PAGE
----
Alcoholic beverages are imbibed in nearly every human society across the world—sometimes, alas, to excess. Although recent evidence suggests that tippling might have deep roots in our primate past, nonhuman primates are only rarely spotted in the act of indulgence. A new study of chimpanzees with easy access to palm wine shows that some drink it enthusiastically, fashioning leaves as makeshift cups with which to lap it up. The findings could provide new insights into why humans evolved a craving for alcohol, with all its pleasures and pains.Scientists first hypothesized an evolutionary advantage to humans’ taste for ethanol about 15 years ago, when a biologist at the University of California, Berkeley, proposed what has come to be called the “drunken monkey hypothesis.” Robert Dudley argued that our primate ancestors got an evolutionary benefit from being able to eat previously unpalatable fruit that had fallen to the ground and started to undergo fermentation. The hypothesis received a boost last year, when a team led by Matthew Carrigan—a biologist at Santa Fe College in Gainesville, Florida—found that the key enzyme that helps us metabolize ethanol underwent an important mutation about 10 million years ago. This genetic change, which occurred in the common ancestor of humans, chimps, and gorillas, made ethanol metabolism some 40 times faster than the process in other primates—such as monkeys—that do not have it. According to the hypothesis, the mutation allowed apes to consume fermented fruit without immediately getting drunk or, worse, succumbing to alcohol poisoning.Nevertheless, researchers had turned up little evidence that primates in the wild regularly eat windfall fruit or are attracted to the ethanol that such fruit contains. Now, a team led by Kimberley Hockings, a primatologist at the Center for Research in Anthropology in Lisbon, concludes from a 17-year study of chimps in West Africa that primates can tolerate significant levels of ethanol and may actually crave it, as humans do.Sign up for our daily newsletterGet more great content like this delivered right to you!Country *AfghanistanAland IslandsAlbaniaAlgeriaAndorraAngolaAnguillaAntarcticaAntigua and BarbudaArgentinaArmeniaArubaAustraliaAustriaAzerbaijanBahamasBahrainBangladeshBarbadosBelarusBelgiumBelizeBeninBermudaBhutanBolivia, Plurinational State ofBonaire, Sint Eustatius and SabaBosnia and HerzegovinaBotswanaBouvet IslandBrazilBritish Indian Ocean TerritoryBrunei DarussalamBulgariaBurkina FasoBurundiCambodiaCameroonCanadaCape VerdeCayman IslandsCentral African RepublicChadChileChinaChristmas IslandCocos (Keeling) IslandsColombiaComorosCongoCongo, The Democratic Republic of theCook IslandsCosta RicaCote D’IvoireCroatiaCubaCuraçaoCyprusCzech RepublicDenmarkDjiboutiDominicaDominican RepublicEcuadorEgyptEl SalvadorEquatorial GuineaEritreaEstoniaEthiopiaFalkland Islands (Malvinas)Faroe IslandsFijiFinlandFranceFrench GuianaFrench PolynesiaFrench Southern TerritoriesGabonGambiaGeorgiaGermanyGhanaGibraltarGreeceGreenlandGrenadaGuadeloupeGuatemalaGuernseyGuineaGuinea-BissauGuyanaHaitiHeard Island and Mcdonald IslandsHoly See (Vatican City State)HondurasHong KongHungaryIcelandIndiaIndonesiaIran, Islamic Republic ofIraqIrelandIsle of ManIsraelItalyJamaicaJapanJerseyJordanKazakhstanKenyaKiribatiKorea, Democratic People’s Republic ofKorea, Republic ofKuwaitKyrgyzstanLao People’s Democratic RepublicLatviaLebanonLesothoLiberiaLibyan Arab JamahiriyaLiechtensteinLithuaniaLuxembourgMacaoMacedonia, The Former Yugoslav Republic ofMadagascarMalawiMalaysiaMaldivesMaliMaltaMartiniqueMauritaniaMauritiusMayotteMexicoMoldova, Republic ofMonacoMongoliaMontenegroMontserratMoroccoMozambiqueMyanmarNamibiaNauruNepalNetherlandsNew CaledoniaNew ZealandNicaraguaNigerNigeriaNiueNorfolk IslandNorwayOmanPakistanPalestinianPanamaPapua New GuineaParaguayPeruPhilippinesPitcairnPolandPortugalQatarReunionRomaniaRussian FederationRWANDASaint Barthélemy Saint Helena, Ascension and Tristan da CunhaSaint Kitts and NevisSaint LuciaSaint Martin (French part)Saint Pierre and MiquelonSaint Vincent and the GrenadinesSamoaSan MarinoSao Tome and PrincipeSaudi ArabiaSenegalSerbiaSeychellesSierra LeoneSingaporeSint Maarten (Dutch part)SlovakiaSloveniaSolomon IslandsSomaliaSouth AfricaSouth Georgia and the South Sandwich IslandsSouth SudanSpainSri LankaSudanSurinameSvalbard and Jan MayenSwazilandSwedenSwitzerlandSyrian Arab RepublicTaiwanTajikistanTanzania, United Republic ofThailandTimor-LesteTogoTokelauTongaTrinidad and TobagoTunisiaTurkeyTurkmenistanTurks and Caicos IslandsTuvaluUgandaUkraineUnited Arab EmiratesUnited KingdomUnited StatesUruguayUzbekistanVanuatuVenezuela, Bolivarian Republic ofVietnamVirgin Islands, BritishWallis and FutunaWestern SaharaYemenZambiaZimbabweI also wish to receive emails from AAAS/Science and Science advertisers, including information on products, services and special offers which may include but are not limited to news, careers information & upcoming events.Required fields are included by an asterisk(*)The researchers used video cameras to observe a troop of 26 wild chimps living in Bossou, Guinea, between 1995 and 2012. The villagers living around Bossou routinely tap into the raffia palm tree and collect its sap, which ferments in plastic buckets before being drunk. The villagers collect the fermented palm wine, which has an alcohol content as high as 6.9%, in the early morning and late afternoon. While villagers were away, the chimps approached the buckets, fashioned drinking cups from folded leaves—a toolmaking skill widely observed among wild chimps—and proceeded to consume the beverage themselves. As the team reports online today in Royal Society Open Science, over 17 years it observed 20 “drinking sessions” involving 13 of the chimps, who lapped up the sap at an average rate of about nine leaf dips per minute. On the low end of the scale, that’s roughly equivalent to one liter of beer per session. The 13 chimps included males, females, and young chimps, although not babies. The other 13 animals were never observed drinking during the entire period.Hockings says that although the team was able to collect quantitative data on chimp drinking habits for the first time, the researchers could offer only anecdotal evidence about whether the chimps actually got drunk from the palm wine. On one occasion, Hockings relates, a male chimp “seemed particularly restless” and spent an hour “moving from tree to tree in an agitated manner” while other chimps were settling down to sleep. But she says it would be “pure speculation” to say that he was actually inebriated.Indeed, the team cautions that its observations should not be interpreted to mean that chimps actually crave ethanol, but only that they can tolerate it. The palm sap contains sugars like sucrose and glucose and minerals that chimps might want and need in their diet, the researchers point out. “An experimental trial to provide chimpanzees with access to fermenting and nonfermenting palm sap is needed to test whether ethanol is an attractant or not,” Hockings says, something that would not be easy with wild chimp populations.Nevertheless, the study indirectly supports the “drunken monkey hypothesis” by showing that chimps, with whom humans share a common ancestor, are “not averse to ethanol” and “do not avoid food containing alcohol,” Carrigan says. Brenda Benefit, an anthropologist at New Mexico State University, Las Cruces, agrees, although she says the evidence would be even stronger if the chimps had extracted the sap from the trees themselves. “It still leaves the question of whether chimps or gorillas use foods high in ethanol, such as fallen fruit, without human intervention.”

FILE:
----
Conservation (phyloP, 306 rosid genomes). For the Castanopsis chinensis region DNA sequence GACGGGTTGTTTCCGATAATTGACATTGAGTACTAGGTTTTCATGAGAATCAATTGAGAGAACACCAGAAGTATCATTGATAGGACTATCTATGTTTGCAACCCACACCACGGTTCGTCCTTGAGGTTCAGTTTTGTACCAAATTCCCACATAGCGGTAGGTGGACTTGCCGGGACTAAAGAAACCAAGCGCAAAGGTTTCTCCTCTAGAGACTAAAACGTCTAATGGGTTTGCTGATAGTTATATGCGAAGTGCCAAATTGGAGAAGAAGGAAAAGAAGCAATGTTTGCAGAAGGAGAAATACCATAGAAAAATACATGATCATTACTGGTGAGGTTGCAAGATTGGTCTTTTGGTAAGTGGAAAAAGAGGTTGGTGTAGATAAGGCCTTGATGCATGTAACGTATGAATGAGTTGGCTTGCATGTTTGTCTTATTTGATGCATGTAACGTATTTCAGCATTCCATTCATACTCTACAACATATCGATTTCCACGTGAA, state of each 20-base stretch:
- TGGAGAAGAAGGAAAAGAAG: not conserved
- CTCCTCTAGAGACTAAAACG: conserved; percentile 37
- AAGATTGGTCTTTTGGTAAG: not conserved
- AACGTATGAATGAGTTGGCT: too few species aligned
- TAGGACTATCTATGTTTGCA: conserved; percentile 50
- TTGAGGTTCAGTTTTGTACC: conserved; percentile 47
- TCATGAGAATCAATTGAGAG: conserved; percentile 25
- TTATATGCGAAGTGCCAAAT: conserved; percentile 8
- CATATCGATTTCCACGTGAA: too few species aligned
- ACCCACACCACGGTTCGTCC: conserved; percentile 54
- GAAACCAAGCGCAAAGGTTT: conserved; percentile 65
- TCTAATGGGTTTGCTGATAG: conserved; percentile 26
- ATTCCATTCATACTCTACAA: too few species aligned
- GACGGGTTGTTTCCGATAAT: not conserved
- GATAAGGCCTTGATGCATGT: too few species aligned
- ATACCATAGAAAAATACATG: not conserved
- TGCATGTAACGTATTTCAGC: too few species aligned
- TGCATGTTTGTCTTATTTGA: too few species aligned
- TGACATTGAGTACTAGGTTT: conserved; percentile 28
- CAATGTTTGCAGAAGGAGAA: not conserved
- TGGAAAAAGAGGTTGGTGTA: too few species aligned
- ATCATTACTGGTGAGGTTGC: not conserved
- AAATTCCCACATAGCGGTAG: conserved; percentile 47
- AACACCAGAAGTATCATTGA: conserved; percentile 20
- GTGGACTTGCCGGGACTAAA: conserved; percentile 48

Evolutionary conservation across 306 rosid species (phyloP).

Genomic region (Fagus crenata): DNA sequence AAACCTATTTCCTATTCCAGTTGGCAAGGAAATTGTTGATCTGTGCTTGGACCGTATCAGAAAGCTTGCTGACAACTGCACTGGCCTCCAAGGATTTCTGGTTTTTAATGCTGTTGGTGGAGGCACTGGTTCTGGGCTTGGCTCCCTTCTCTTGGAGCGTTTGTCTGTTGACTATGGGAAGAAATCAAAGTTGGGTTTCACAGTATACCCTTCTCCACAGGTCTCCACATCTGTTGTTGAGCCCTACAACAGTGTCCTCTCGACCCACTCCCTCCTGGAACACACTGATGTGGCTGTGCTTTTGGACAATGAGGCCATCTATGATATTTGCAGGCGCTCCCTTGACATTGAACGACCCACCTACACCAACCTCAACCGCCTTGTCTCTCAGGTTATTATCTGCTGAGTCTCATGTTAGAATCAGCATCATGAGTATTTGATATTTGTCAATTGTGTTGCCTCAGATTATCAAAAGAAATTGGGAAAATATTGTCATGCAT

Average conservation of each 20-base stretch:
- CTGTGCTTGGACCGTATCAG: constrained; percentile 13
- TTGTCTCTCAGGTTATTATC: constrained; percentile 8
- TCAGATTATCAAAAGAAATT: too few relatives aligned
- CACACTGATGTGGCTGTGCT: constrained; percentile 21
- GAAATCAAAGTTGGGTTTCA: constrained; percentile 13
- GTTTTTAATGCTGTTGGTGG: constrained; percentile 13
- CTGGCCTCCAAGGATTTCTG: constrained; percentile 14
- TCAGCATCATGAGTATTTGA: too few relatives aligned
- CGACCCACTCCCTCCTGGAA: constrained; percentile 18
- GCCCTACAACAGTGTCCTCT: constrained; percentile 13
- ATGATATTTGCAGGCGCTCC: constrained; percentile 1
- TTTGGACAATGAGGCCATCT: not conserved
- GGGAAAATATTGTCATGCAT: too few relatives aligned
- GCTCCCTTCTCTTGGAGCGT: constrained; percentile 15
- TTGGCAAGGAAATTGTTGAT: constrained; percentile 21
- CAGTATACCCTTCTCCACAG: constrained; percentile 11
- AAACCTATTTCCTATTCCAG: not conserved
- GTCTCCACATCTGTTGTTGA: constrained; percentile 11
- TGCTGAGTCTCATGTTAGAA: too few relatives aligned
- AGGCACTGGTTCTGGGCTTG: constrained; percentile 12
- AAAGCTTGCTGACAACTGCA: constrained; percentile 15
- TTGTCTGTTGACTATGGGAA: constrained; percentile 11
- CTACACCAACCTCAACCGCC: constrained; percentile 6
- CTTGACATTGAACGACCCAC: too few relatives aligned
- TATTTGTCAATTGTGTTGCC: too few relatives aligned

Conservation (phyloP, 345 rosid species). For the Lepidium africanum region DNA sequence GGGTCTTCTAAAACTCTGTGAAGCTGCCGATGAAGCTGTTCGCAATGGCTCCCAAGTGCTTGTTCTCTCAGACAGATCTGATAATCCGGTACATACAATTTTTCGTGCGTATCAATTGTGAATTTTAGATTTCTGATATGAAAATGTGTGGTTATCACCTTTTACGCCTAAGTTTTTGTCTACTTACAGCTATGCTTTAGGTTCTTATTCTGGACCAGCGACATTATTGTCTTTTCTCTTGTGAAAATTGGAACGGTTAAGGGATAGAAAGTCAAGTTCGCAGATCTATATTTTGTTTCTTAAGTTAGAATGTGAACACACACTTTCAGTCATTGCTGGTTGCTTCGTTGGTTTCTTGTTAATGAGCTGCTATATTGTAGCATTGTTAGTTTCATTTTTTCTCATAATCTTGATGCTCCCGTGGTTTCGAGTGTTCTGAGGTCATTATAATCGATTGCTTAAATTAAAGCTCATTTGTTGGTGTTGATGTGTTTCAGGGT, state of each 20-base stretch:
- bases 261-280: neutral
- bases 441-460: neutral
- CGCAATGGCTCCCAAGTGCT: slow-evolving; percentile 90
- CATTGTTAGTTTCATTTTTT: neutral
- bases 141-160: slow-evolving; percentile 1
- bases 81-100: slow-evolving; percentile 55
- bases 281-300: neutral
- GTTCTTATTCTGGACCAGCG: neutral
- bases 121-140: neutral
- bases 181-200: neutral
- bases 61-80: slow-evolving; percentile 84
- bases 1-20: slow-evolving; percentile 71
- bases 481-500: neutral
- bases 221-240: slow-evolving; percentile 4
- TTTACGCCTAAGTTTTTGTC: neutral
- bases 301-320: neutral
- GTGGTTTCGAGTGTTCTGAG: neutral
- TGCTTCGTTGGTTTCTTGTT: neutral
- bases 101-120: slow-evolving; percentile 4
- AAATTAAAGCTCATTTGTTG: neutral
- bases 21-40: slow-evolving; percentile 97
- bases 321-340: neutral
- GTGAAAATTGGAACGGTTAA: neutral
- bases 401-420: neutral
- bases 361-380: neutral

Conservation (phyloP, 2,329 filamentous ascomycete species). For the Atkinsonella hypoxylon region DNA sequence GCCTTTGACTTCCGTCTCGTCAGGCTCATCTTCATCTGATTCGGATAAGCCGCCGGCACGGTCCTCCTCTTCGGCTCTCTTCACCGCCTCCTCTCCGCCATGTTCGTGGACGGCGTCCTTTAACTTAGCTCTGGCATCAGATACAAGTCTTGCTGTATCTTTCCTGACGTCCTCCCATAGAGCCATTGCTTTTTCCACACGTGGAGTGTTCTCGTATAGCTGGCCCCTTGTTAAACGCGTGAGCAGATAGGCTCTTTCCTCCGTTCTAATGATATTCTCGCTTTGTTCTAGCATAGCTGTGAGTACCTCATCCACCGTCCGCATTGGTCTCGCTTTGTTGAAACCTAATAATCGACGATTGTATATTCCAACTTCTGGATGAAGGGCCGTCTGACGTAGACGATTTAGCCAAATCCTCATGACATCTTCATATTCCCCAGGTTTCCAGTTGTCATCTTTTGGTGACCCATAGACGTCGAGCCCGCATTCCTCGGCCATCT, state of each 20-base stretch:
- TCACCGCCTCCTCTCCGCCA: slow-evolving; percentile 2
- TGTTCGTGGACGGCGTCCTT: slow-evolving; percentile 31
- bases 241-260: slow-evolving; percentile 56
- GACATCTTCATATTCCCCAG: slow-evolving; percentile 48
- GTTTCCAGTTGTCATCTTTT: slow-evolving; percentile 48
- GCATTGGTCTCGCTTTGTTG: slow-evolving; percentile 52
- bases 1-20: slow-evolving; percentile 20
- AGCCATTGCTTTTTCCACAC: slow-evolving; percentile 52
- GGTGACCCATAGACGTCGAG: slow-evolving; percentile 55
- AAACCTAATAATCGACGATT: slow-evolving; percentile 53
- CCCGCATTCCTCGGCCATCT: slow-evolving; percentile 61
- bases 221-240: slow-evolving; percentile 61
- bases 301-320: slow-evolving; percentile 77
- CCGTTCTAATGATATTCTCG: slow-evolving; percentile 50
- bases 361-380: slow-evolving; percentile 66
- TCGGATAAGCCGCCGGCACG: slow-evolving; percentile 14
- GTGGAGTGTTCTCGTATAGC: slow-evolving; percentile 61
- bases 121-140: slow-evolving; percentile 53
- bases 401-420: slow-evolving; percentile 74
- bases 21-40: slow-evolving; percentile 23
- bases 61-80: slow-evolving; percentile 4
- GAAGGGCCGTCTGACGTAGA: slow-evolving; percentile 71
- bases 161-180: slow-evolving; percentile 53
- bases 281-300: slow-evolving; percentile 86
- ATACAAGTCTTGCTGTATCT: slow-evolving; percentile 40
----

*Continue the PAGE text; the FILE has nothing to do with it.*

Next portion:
Advertisement AdvertisementIn a fairly competitive London derby between Chelsea and Crystal Palace, The Blues edge out their London rivals with a comfortable 3-1 win. Alvaro Morata seems to have found his scoring boots and an Eden Hazard back injury has not fazed cruise control Chelsea.Even though Chelsea does not seem to be displaying the same panache as Man. City or the flamboyancy of Liverpool , the London outfit keep finding ways to stay in the title race.Crystal Palace were threatening for a good amount of the game and even pegged a goal back. However, Chelsea never panicked and didn’t go on the backfoot to soak the pressure. Instead , they played fluidly and increased the lead enabling Eden Hazard to come on.It took 91 seconds for the Belgian superstar to contribute to a goal in the form of an assist.Sarri equalled a Premier League record here by extending his unbeaten start in the division to 11 matches, and it is the Italian’s team who are sandwiched between the more fancied contenders at present.“He’s a little bit fragile, from the mental point of view,” said Sarri of Morata, once a club record £57m signing from Real Madrid. “But he’s very young and has great potential. He can improve very fast. Álvaro already improved the last month: improved for the confidence, improved for the personality, improved also from the technical point of view.”Pedro scored the final goal of the game which summed up Chelsea’s brilliance. A deft low cross by Marcos Alonso from the far left flank set Pedro up for a shot who finished as cleverly as required.Chelsea are 2nd after overtaking Liverpool on goal difference and 2 points behind defending champions Manchester City.